Monday, February 21, 2011

Hallowing the House: Doors

There is a paradox here, of course:  if what goes on inside a holy place has any validity at all, then it will flow out and hallow everything else, and that would seem to need an open door.  But on the other hand, outside things must be excluded, not in the sense of consigning them to worthlessness, but of furnishing for them a place to which they can be brought, and from which blessings can flow out to them.  -- Splendor in the Ordinary

I mentioned that I was getting stuck in the entryway of the book Splendor in the Ordinary.   I think the passage above sketches out the paradoxical nature of a door which was mixing me up the more I thought about it.  .  A door shuts and opens.  It allows things in or keeps them out.  This seems too obvious to be discussed;  Still, offhand I can't think of another household artifice that is so ordinary, yet with two functions that are both necessary and seemingly opposed.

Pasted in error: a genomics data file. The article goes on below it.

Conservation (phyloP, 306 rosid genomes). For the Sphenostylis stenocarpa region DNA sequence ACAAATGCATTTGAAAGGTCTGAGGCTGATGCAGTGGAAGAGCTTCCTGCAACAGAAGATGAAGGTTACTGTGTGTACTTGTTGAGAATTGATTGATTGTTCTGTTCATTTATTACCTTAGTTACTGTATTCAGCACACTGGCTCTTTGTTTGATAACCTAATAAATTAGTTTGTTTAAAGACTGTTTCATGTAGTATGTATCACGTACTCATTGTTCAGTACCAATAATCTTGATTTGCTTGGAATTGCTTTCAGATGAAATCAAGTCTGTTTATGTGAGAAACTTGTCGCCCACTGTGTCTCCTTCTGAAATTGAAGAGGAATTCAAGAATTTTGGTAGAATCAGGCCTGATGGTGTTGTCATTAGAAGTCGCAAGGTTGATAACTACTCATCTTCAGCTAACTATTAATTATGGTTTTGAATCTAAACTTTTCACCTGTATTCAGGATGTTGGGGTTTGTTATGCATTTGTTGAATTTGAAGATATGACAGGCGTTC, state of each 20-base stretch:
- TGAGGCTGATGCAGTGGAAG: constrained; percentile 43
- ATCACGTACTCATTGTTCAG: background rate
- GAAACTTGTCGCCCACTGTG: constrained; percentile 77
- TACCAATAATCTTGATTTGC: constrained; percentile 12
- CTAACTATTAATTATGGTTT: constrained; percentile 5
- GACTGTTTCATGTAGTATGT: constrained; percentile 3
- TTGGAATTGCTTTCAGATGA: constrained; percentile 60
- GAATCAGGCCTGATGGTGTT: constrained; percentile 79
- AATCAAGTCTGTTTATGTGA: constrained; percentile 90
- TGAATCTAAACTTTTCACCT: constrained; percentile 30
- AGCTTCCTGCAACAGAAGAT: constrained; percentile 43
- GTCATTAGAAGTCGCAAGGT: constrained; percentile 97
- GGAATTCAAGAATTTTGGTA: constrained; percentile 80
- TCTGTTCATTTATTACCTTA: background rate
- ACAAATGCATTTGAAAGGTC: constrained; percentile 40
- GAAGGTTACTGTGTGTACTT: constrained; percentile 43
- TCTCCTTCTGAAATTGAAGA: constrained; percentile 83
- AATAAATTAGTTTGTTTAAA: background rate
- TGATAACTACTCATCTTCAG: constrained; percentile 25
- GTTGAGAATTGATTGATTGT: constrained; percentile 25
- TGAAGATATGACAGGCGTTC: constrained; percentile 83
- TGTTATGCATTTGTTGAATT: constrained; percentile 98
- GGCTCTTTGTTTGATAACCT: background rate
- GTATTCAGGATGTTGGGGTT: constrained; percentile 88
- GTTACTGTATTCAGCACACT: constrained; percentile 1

The apparent contradiction in a paradox usually indicates a bigger unity, doesn't it?   In this case, Thomas Howard seems to show that the door is closed so that it can be opened at the right time.  Without a possibility of staying closed, there can be no opening.  We are talking about a power that enforces decision, for better or for worse.   The same act can have different meaning depending upon what is admitted or shut out. 

This door is for closing and for opening.  To slam the door in the face of a suppliant is not the same act as closing the door after you as you welcome the stranger in from the tempest. old beggar woman came to the castle
In the prologue of the movie Beauty and the Beast, the prince shuts the door in the face of an old beggar woman, who is really a powerful fairy.  As a result, he is cursed with an outer ugliness to match his inner heart.   The turnaround comes when he inadvertently hosts a stranger in a tempest; and even though it takes longer for his heart to match the courtesy of his household appliances, in the end his involuntary hospitality is turned to love.   What he allows into his house and his heart transforms him.